EXTREME HEAT OR COLD

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1 Responsibility Never hesitate to call 911 Life Safety is most important! It is the responsibility of every individual to learn to recognize the warning signs of a medical emergency. Warning Signs and Symptoms Difficulty breathing, shortness of breath Chest or upper abdominal pain/pressure lasting two minutes or more Fainting, sudden dizziness, weakness Changes in vision Difficulty speaking EXTREME HEAT OR COLD Situation Assessment Assess the situation: 1. If the person is conscious ask them to tell you if anything hurts. If unconscious, gently inspect the person for obvious signs of injury. 2. Do not move the person (especially if they indicate any pain) unless they are in imminent danger of further injury, e.g., an approaching fire. 2. Call 911 if the person is injured. Do not hang up until the dispatchers hang up. 3. You may render first aid, but medical attention should be done by qualified medics. Confusion or changes in mental status, unusual behavior, 4. difficulty waking Do not provide or administer any medicines, and get out of the way once emergency personnel arrive. Any sudden or severe pain Uncontrolled bleeding Severe or persistent vomiting or diarrhea Limit your conversation with the person to reassurances. Do not discuss their injury if at all possible. Coughing or vomiting blood Do not discuss the accident or what circumstances might have contributed to its cause. Suicidal or homicidal feelings Unusual abdominal pain 7. Do not discuss insurance matters. The human body maintains a temperature between 36-37o C. Any excessive variation to this range has a detrimental effect on the functions of the body. As a general observation, it may be said that the human brain does not react well to excessive body heat, and the heart is sensitive to cold. The body has some natural defense mechanisms against excessive heat and cold. It regulates body heat by sweating, releasing heat through the body surface (heat loss), and through lung moisture evaporation. Cold is managed by shivering, which generates heat within the body. Heat related conditions are those conditions brought on by exposure to high temperatures and humidity. The most spectacular example of a serious heat related problem, is the televised distress suffered by athletes during long distance running events, conducted during hot and humid conditions. Heat may induce heat cramps, heat exhaustion and/or heat stroke. DEHYDRATION Dehydration is a condition caused by the individual's loss of fluids from perspiration and prolonged exposure to heat and humidity. When the individual's fluid loss exceeds his or her input through drinking, dehydration occurs and the blood volume lessens. A prolonged period of dehydration will lead to shock and in susceptible casualties, such as the frail elderly and very young, and the condition can be fatal. Pale, cool, clammy skin Rapid breathing Profuse and prolonged sweating Thirst Loss of skin elasticity (`Pinch test' on back of hand) Sunken eyes in children Serial # Reference Only Not for Copy or Resale All Rights Reserved 1 of 5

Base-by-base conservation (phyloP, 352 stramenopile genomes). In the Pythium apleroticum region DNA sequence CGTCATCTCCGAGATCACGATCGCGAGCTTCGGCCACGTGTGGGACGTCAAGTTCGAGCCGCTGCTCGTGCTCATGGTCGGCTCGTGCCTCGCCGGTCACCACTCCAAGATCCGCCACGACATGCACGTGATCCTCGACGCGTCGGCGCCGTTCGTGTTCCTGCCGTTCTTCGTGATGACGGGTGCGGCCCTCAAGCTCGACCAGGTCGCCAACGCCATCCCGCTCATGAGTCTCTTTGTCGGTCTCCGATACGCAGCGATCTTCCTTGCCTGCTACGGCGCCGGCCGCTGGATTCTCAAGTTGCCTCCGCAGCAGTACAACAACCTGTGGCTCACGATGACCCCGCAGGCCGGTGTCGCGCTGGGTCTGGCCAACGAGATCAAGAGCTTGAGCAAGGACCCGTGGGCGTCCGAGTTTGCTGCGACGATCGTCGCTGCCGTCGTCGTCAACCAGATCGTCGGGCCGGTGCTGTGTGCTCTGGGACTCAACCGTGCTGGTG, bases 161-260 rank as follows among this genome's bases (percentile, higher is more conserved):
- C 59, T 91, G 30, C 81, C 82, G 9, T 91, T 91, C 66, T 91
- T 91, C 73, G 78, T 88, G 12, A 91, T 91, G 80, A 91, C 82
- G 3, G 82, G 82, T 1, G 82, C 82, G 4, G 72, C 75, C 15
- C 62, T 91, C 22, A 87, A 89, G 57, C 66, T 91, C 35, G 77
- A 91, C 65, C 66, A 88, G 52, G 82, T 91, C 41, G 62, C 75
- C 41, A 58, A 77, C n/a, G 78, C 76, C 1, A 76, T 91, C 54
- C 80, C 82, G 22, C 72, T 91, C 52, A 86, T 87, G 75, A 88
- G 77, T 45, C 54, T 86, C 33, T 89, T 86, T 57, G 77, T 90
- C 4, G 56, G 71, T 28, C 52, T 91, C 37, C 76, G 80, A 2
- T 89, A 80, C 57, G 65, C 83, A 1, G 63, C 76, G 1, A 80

2 Complete rest in the shade, no further exertion Remove unnecessary clothing Give cool water to drink Ensure individual has assistance when recovered HEAT CRAMPS Heat cramps are caused by the loss of complex salts (electrolytes) through an imbalance in the body's fluid requirements - the body is losing more fluids than it is replacing. This debit causes the hard-working muscles to lose their vital electrolyte balance, causing muscular contraction. Pale, clammy skin Sweating if associated with exertion Cramping pains in the limbs or abdomen Nausea Uncontrolled spasms of affected limb(s) Rest in the shade Gently stretch the affected muscle Apply ice pack When nausea passes, give sips of cool water to drink (with caution) Avoid massaging affected limb Avoid any further exercise HEAT EXHAUSTION Heat exhaustion is caused by exertion accompanied by heat and high humidity. Pale, cool, clammy skin Rapid breathing Profuse and prolonged sweating Cramps in the limbs and/or abdomen Thirst, nausea and/or vomiting Constant headache Hot, exhaustion and lethargy Complete rest in the shade, no further exertion Remove unnecessary clothing Cool individual by sponging with water When nausea passes, give cool water to drink (cautiously) Ensure individual has assistance when recovered HEAT STROKE This condition is not to be confused with `sun stroke', the common ailment of headache and nausea suffered by children and careless adults who remain in the sun too long without a hat. Also known as 'Core Temperature Emergency', heat stroke is potentially fatal. In this condition, the body's temperature regulation centre in the brain has been rendered inoperable, and the temperature continually rises, causing eventual brain damage. Immediate active intervention is necessary to avoid coma and death. Serial # Reference Only Not for Copy or Resale All Rights Reserved 2 of 5